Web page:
PANKs, pics and gimmicks: Lessons from PR boot camp

In the spirit of Hemingway, where “all are apprentices in a craft where no one ever becomes a master,” many PR agencies recently sent their senior communicators to the Fourth Annual PR Agency Boot Camp, hosted by the Canadian Council of Public Relations Firms and the Canadian Public Relations Society. Six members of the crew […]

In the spirit of Hemingway, where “all are apprentices in a craft where no one ever becomes a master,” many PR agencies recently sent their senior communicators to the Fourth Annual PR Agency Boot Camp, hosted by the Canadian Council of Public Relations Firms and the Canadian Public Relations Society.

Six members of the crew at Apex PR share their top PR boot camp takeaways:

Know your clients’ business. “What impact will this campaign or idea have?” This is the key thing we should always be asking ourselves, according to panellists from TD, McDonald’s, Walmart and Toyota. If your ideas aren’t driving the business, then you probably shouldn’t be pitching them. By putting ourselves in our client’s shoes and thinking like them, we can anticipate their needs and make decisions accordingly.
Jennifer Stein, account director

“People are equally motivated by security and excitement” was one of many insights Kasi Bruno of Y&R shared on the truth about consumers. Also, shifts in societal norms—such as the increasing dominance of women, the rise of domestic dads and the emergence of PANKs (professional aunt, no kids)—require new focus. Are you aware that women shop for Cheerios, Tropicana and Pantene, while men shop for cereal, orange juice and shampoo? Now that you do, how will it affect how you communicate?
Daina Astwood-George, account manager

“Integration is king—no idea is an island,” said Karen Howe of One Advertising about taking thinking outside the box to the next level. By sharing highlights from the 2013 Cannes Review, she reminded us to find surprising ways to integrate marketing, advertising and PR to create engaging and heartfelt experiences for people. Her advice? Allow others to co-create, be clever and don’t be afraid of big ideas.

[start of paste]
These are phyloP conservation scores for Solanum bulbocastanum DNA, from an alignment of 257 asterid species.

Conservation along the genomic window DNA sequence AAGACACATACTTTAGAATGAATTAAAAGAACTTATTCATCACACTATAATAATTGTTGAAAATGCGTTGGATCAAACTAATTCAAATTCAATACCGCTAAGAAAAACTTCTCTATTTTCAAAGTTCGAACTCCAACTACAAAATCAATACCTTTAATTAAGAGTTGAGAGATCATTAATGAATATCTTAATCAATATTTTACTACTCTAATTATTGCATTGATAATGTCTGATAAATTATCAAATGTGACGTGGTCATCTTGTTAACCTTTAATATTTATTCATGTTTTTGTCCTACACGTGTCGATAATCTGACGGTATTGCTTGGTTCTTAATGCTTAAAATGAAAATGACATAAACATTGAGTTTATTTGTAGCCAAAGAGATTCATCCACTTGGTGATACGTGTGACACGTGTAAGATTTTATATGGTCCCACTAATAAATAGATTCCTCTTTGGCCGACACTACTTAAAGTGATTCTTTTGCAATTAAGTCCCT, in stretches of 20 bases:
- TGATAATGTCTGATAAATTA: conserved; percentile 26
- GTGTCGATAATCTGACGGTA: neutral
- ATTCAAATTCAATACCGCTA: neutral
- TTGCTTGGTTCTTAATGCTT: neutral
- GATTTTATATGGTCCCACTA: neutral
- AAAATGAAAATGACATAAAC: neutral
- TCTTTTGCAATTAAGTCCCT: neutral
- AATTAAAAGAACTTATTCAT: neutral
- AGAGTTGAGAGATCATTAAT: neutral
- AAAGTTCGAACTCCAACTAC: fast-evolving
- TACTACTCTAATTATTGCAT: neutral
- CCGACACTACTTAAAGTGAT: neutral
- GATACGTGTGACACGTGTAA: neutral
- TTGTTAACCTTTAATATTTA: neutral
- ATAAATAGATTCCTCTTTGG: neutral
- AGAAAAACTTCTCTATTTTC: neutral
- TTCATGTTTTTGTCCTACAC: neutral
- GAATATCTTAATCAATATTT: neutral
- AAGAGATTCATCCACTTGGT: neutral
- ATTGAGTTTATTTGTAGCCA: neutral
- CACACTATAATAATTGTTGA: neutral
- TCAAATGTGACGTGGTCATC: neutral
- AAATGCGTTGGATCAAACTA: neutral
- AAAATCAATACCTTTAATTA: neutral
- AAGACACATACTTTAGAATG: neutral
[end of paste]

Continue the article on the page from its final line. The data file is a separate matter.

Merissa King, associate

Real-time marketing may not be the answer. Dave Jones’ presentation on the recent real-time marketing fad really confirmed some of my own opinions on the subject. Jones’ case studies showed how much planning, research and thought goes into successful social media executions to ensure they’re on-brand and don’t devolve into something gimmicky and forgettable. Jones summed it up with a quote from DDB Canada’s Ed Lee: “Participation does not equal relevance. It’s about the right time, not real-time.”
Gary Edgar, director of digital strategy

Great content is not enough. Steve Ladurantaye of Twitter Canada emphasized that brands need to know how to share strategically with their audience to be successful on Twitter. For example, the best way to increase your follower base is to live-tweet something exclusive or newsy. Add a picture and you could get as much as 27% more engagement. As per BuzzFeed’s @JPerelman, “Content is king, but distribution is queen and she wears the pants.”
Hilary Lawton, senior consultant

PR has not changed, even though some think it has. While there are more tools being used today, what Paul Holmes of The Holmes Report was getting at is that “things that defined PR 10 to 15 years ago are the things that still define PR today.” Public relations continues to be about transparency. To build on his point, he added that PR has been falsely categorized by some as “media relations and publicity” as opposed to defined by strategy.
Diane Bégin, account director

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